So you are saying that living Professor Juan Luis Arsuaga was confused with a false stereotype. You are way too serious for a tongue-in-cheek essay, Anyway, if your rewrite is minor, then go ahead and we will see whether it spoils the fun. Staszek Lem (talk) 01:05, 15 December 2016 (UTC)
I've rewritten the conclusion somewhat, along with introducing some actual scientific information about the fight-or-flight response.
Reading more of Professor Arsuaga's prologue, I do think his view of "hunters and gatherers", whom he equates with "our prehistoric ancestors", and not with any of the extent groups of hunter-gatherers alive today, may be unduly colored by his own assumptions and prejudices. He speaks of "nostalgia" for a hunter-gatherer way of life, but doesn't bother to inquire what real, living hunter-gatherers actually think about their lives.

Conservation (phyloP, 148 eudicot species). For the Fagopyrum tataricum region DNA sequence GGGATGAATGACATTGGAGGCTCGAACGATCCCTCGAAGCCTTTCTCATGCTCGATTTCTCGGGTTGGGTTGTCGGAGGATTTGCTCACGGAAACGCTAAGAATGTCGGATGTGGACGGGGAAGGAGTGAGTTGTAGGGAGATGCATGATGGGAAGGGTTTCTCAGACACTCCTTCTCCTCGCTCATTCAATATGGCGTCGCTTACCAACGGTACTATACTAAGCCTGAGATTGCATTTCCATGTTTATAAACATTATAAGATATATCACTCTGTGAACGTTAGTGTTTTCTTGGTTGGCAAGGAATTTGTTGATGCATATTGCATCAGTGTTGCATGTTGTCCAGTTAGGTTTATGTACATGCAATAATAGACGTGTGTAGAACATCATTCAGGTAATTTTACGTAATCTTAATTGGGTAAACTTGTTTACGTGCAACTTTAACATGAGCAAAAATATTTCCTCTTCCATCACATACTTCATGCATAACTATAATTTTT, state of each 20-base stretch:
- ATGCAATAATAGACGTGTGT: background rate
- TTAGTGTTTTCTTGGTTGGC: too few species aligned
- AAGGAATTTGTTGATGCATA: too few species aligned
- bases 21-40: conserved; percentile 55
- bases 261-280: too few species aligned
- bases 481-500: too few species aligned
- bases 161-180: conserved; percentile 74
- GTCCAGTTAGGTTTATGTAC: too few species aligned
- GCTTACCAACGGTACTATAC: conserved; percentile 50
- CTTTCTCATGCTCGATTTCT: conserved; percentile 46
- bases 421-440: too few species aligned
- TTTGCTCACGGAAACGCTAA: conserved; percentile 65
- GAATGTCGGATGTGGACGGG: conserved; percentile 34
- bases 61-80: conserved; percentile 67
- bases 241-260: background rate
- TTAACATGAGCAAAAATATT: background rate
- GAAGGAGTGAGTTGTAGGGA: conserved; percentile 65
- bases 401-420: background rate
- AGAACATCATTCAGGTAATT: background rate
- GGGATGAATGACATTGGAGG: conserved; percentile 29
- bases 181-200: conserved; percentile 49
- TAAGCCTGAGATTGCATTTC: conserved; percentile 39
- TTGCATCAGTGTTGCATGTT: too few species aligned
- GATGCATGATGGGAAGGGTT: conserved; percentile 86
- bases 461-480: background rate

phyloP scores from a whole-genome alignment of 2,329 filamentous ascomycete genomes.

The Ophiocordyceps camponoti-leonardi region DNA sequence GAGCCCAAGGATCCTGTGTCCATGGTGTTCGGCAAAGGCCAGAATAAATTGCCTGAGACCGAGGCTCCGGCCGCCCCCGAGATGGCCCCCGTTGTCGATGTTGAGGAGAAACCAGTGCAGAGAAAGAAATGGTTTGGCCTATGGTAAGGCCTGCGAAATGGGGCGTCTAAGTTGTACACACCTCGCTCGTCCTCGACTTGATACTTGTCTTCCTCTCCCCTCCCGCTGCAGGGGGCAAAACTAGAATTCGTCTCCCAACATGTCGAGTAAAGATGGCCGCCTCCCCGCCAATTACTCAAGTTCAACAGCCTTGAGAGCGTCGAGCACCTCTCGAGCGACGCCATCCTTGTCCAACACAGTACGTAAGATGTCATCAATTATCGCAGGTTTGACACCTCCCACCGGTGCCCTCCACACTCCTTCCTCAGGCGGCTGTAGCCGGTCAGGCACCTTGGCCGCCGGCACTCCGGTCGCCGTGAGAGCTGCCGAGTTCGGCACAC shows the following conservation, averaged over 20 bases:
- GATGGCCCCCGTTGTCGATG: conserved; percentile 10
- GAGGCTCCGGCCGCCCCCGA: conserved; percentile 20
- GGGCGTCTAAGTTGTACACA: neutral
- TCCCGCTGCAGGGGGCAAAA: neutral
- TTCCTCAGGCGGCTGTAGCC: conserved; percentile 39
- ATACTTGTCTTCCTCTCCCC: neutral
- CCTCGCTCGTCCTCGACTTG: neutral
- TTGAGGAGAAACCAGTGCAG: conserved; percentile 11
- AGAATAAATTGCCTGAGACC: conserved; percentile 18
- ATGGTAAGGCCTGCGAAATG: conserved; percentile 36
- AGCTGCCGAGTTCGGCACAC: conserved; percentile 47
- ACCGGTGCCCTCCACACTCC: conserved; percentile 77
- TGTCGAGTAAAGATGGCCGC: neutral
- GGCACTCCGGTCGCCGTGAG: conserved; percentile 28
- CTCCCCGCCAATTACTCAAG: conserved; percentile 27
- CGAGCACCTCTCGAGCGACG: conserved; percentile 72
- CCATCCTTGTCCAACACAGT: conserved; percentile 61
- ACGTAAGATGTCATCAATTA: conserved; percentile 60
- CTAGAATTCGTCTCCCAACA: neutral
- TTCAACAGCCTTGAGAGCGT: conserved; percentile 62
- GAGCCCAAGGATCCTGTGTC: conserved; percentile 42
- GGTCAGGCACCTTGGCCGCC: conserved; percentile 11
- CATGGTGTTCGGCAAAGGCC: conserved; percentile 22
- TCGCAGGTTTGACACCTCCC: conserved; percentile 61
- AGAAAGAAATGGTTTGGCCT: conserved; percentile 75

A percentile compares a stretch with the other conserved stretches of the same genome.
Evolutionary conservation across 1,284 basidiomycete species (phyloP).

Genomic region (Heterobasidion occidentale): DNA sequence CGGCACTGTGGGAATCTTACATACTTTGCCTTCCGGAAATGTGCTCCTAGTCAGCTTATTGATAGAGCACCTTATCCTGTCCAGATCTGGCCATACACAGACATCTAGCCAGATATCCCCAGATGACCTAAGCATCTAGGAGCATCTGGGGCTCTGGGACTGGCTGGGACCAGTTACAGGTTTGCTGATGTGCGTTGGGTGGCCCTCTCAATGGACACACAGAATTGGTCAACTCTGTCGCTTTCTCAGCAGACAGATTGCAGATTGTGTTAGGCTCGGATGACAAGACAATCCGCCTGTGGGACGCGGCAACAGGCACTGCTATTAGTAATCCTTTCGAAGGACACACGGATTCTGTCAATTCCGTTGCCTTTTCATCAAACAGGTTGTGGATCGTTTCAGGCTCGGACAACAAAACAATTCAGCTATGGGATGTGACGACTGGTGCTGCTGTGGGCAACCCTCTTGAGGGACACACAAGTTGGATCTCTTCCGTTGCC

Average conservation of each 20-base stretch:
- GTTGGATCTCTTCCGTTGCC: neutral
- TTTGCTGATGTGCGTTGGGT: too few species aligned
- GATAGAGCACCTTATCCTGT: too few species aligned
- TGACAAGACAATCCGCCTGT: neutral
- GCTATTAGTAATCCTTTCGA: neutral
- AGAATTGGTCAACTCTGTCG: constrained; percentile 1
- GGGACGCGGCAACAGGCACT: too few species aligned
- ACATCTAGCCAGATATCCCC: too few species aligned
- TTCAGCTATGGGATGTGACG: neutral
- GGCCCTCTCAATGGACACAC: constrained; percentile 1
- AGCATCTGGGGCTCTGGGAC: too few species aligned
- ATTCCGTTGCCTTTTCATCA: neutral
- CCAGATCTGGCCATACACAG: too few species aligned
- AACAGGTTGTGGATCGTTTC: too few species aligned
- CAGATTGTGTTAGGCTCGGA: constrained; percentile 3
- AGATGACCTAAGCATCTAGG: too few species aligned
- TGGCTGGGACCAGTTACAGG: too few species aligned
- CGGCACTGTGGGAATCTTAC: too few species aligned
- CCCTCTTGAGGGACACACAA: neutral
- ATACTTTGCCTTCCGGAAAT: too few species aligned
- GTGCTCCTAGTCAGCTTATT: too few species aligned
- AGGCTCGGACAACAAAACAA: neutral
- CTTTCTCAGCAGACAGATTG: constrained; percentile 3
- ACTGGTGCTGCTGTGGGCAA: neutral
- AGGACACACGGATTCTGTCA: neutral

An obsolete anthropological model of human society, the "developmental model", viewed human evolution as "progressive" and hunter-gatherer society as "primitive". If this were true, one would expect hunter-gatherers everywhere to be clamoring to be "civilized". But that does not seem to be the case, whether in the Kalahari or the Amazon, to name just two instances. —Sangdeboeuf (talk) 13:38, 17 December 2016 (UTC)